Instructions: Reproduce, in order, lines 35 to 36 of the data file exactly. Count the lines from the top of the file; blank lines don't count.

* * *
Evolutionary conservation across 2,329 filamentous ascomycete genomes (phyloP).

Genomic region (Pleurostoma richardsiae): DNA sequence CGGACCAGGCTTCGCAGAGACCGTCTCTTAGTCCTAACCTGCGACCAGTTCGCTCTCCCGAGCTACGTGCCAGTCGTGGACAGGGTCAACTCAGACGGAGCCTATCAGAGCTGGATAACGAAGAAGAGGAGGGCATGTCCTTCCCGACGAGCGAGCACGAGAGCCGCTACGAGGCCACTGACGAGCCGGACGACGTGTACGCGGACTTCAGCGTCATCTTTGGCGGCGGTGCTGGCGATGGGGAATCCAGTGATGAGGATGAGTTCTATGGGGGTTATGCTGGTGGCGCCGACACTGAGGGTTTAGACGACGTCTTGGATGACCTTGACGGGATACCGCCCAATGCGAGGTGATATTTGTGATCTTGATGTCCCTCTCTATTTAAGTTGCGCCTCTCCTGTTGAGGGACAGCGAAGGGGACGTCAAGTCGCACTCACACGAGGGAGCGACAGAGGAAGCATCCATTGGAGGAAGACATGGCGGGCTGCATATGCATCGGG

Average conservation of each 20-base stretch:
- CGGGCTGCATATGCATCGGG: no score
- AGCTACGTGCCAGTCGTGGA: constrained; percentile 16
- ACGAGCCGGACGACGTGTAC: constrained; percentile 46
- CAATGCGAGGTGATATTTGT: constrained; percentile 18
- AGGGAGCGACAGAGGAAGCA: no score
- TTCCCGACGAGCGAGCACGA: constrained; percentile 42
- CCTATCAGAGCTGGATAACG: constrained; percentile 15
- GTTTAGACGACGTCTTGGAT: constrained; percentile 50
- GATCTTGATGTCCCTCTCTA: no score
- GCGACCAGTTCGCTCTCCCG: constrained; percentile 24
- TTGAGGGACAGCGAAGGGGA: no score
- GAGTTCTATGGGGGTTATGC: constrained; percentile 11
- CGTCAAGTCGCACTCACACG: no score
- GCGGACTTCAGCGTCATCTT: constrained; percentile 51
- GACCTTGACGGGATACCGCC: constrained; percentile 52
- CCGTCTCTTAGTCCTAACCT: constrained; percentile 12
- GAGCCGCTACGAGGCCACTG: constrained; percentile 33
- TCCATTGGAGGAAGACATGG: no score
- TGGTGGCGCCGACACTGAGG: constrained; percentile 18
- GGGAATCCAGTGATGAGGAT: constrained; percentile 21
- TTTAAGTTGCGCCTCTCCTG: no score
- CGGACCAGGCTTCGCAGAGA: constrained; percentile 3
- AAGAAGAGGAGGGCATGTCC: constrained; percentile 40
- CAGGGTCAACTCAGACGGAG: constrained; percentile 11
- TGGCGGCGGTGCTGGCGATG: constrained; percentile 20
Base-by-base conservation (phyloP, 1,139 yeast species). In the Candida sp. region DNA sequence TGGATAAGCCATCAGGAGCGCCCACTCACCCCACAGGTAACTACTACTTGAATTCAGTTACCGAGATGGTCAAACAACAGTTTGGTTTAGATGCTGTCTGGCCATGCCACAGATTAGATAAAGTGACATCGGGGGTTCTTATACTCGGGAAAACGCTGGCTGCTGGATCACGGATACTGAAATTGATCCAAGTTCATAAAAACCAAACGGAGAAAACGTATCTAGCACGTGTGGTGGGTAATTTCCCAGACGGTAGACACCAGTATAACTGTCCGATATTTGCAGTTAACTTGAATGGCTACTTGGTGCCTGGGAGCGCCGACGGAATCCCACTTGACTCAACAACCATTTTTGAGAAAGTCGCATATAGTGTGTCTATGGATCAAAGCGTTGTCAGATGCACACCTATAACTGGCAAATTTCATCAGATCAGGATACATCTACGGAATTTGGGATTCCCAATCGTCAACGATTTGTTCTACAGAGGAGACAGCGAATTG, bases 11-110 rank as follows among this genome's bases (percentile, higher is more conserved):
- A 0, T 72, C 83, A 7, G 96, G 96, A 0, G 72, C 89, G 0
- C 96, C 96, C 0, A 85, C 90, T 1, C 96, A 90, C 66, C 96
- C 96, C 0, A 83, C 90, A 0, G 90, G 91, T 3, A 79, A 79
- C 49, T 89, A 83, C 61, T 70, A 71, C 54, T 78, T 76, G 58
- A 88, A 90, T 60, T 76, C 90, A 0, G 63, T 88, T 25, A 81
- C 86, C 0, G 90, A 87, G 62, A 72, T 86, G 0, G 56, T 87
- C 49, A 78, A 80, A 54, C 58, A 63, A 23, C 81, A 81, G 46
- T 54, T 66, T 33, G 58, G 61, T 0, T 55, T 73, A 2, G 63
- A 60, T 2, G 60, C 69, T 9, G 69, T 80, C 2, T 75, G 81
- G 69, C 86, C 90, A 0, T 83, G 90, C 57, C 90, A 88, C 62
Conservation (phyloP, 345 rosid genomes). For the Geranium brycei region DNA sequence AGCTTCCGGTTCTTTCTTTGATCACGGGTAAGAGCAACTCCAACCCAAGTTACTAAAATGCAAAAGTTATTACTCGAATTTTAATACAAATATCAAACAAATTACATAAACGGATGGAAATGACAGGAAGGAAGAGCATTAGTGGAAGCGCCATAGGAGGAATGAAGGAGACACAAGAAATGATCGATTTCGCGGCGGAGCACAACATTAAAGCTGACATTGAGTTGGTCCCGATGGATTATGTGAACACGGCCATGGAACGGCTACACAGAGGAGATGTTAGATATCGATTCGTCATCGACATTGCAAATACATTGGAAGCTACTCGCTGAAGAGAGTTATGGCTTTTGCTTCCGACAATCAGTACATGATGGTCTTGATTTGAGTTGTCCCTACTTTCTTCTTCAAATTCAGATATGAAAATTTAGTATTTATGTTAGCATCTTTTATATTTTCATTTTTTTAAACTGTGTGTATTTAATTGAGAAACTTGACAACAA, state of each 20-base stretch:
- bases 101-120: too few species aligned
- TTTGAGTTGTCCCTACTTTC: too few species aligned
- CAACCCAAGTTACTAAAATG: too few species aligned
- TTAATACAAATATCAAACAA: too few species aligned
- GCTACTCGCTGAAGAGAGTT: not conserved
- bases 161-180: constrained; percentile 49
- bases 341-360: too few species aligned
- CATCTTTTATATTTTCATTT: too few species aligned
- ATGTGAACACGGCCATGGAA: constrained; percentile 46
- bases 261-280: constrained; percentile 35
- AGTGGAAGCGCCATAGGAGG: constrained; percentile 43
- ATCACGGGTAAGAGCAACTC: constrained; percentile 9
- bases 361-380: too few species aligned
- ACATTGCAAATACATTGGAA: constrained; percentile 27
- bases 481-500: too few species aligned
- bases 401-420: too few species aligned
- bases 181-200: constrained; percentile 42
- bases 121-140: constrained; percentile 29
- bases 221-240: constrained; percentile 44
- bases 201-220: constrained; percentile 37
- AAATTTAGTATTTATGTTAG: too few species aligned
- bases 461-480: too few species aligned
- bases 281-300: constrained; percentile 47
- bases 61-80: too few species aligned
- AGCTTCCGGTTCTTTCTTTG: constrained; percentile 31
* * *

- C 86, C 0, G 90, A 87, G 62, A 72, T 86, G 0, G 56, T 87
- C 49, A 78, A 80, A 54, C 58, A 63, A 23, C 81, A 81, G 46